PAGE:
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Happy Zoob

By December 31, 2005January 3rd, 2018thoughts

When I was writing holiday cards, I occasionally said something along the lines of “Hope 2006 brings you all good things.” Thanks to my fancy hieroglyphic spin, Bob said my “2006” looked like it said “ZOOb.”

For your special ZOOb wishes, I’m offering you my very favorite recipe for Collard Greens. Southern folklore (which we call “law” down here) has it that Greens, Black-Eyed Peas and Hog Jowls on New Year’s Day will bring good luck and fortune. Also note that a large quantity of greens is referred to as a mess o’ greens. Your mileage may vary. Finally, although greens are traditionally cooked with fatback (an ingredient in desperate need of some good PR. Are the marketing wizards from the “Sweetbreads” account available?) this recipe doesn’t use any meat, although you won’t miss it one bit cuz these collards are goo-ood.

Happy New Year everyone! Hope ZOOb brings you all good things, Peace included.

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Braised Collards

  • 4 bunches of collards, long stems and tough ribs removed
  • Salt
  • 1/4 cup Brown Butter (recipe included)
  • 1 onion, diced
  • 2 garlic cloves, thinly sliced
  • 1/2 teaspoon red pepper flakes
  • 1/2 teaspoon ground dried chipotle
  • Pepper vinegar (recipe follows)

Wash the greens thoroughly in a big lot of water (I fill my sink and wash them in there). Place the dripping wet leaves in a pot of water, add salt (to taste). Cook the greens for about 10 minutes (until they’re all wilted and reduced down quite a bit). Remove to a bowl. Reserve 1/2 cup of the cooking water.

Heat 1/4 cup unsalted butter on medium-low until it turns brown and nutty. Strain off the milk-fat solids. (This is something I make a big batch of ahead-of-time and keep in the fridge.) Increase the heat to medium. Add the onion, garlic, pepper flakes and chipotle, stirring occasionally until the garlic is lightly colored and onion is soft. Add the greens, their reserved cooking water, and 1 teaspoon of salt. Cook for 30 minutes and taste again for salt (they can use a lot). You can continue cooking until the greens are “within an inch of their life” or you can stop here. The longer they cook, the better they’ll taste.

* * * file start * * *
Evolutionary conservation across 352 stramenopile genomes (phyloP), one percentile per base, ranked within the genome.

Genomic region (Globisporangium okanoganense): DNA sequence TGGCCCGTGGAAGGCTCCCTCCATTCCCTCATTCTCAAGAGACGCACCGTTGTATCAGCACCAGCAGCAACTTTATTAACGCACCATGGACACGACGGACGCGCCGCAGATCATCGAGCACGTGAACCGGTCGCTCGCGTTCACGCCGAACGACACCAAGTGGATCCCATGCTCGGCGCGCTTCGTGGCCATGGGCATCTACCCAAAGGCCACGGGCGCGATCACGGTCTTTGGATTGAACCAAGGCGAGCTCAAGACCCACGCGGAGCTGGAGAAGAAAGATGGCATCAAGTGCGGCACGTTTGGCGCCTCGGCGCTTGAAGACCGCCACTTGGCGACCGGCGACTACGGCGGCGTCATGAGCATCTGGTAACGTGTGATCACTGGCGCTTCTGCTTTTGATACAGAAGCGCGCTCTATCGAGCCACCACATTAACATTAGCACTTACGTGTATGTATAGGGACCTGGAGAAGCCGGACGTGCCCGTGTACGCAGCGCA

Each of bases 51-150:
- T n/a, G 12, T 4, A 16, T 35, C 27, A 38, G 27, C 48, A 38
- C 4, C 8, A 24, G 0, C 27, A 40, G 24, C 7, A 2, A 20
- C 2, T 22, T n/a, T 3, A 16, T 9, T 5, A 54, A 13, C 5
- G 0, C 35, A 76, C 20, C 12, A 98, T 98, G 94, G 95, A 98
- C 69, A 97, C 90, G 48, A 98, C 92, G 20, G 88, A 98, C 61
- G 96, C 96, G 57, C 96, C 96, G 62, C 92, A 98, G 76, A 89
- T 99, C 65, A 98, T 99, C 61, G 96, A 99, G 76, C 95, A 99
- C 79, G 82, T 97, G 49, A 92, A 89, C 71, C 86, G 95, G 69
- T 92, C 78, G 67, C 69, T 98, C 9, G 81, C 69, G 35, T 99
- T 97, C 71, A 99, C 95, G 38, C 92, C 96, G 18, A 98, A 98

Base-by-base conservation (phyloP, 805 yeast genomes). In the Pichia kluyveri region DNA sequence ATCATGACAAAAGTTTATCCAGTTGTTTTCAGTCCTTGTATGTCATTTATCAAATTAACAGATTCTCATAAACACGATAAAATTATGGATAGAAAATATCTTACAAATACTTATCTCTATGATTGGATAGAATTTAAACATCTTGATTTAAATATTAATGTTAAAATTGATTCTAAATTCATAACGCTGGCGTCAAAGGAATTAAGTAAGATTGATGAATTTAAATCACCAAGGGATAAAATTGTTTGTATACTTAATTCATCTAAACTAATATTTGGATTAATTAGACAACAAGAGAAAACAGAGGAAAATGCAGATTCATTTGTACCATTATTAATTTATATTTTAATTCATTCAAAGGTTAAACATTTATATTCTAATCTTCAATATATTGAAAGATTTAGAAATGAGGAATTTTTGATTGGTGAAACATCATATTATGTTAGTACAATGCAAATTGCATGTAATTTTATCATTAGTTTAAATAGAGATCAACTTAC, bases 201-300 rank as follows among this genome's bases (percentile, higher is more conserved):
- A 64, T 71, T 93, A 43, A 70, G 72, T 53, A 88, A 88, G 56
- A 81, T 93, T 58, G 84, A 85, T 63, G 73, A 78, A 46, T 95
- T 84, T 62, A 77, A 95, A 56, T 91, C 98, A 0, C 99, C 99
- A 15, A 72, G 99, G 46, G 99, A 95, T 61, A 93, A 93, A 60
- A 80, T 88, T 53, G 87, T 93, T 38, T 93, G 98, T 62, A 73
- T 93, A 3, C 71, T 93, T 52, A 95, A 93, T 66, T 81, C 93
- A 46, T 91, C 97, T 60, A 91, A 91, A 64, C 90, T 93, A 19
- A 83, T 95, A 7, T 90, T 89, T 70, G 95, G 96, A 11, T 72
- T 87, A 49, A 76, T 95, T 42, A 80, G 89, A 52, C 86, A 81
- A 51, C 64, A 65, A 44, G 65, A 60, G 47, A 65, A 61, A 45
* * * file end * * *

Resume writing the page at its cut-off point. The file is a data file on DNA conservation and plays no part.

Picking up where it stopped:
Serve with pepper vinegar on the side.

Recipe for Pepper Vinegar: 1 cup white vinegar + 4 oz serrano chiles. Drop the washed and dried chiles into a bottle that has been freshly washed in hot, soapy water. (A narrow neck bottle is preferable so the vinegar can be drizzled rather than poured, but it doesn’t really matter.) Bring the vinegar to a boil in a small pan, then transfer to the bottle (via a measuring cup or some other easy-pouring device). Let it sit uncapped until cool. The peppers will absorb some of the vinegar. Add more vinegar to fill the bottle, then cap and set aside in the cupboard. The vinegar will be best if you make this about 6 weeks ahead. But you can speed the process by using sliced peppers rather than whole. Fwiw, whole peppers makes the finished bottle a little more artistic looking, but the main goal is spicy vinegar for your collards, so taste trumps all.

(Thanks to Deborah Madison for the original recipe, which has been helping me for many years to make people’s New Years just that much luckier and fortunier.)

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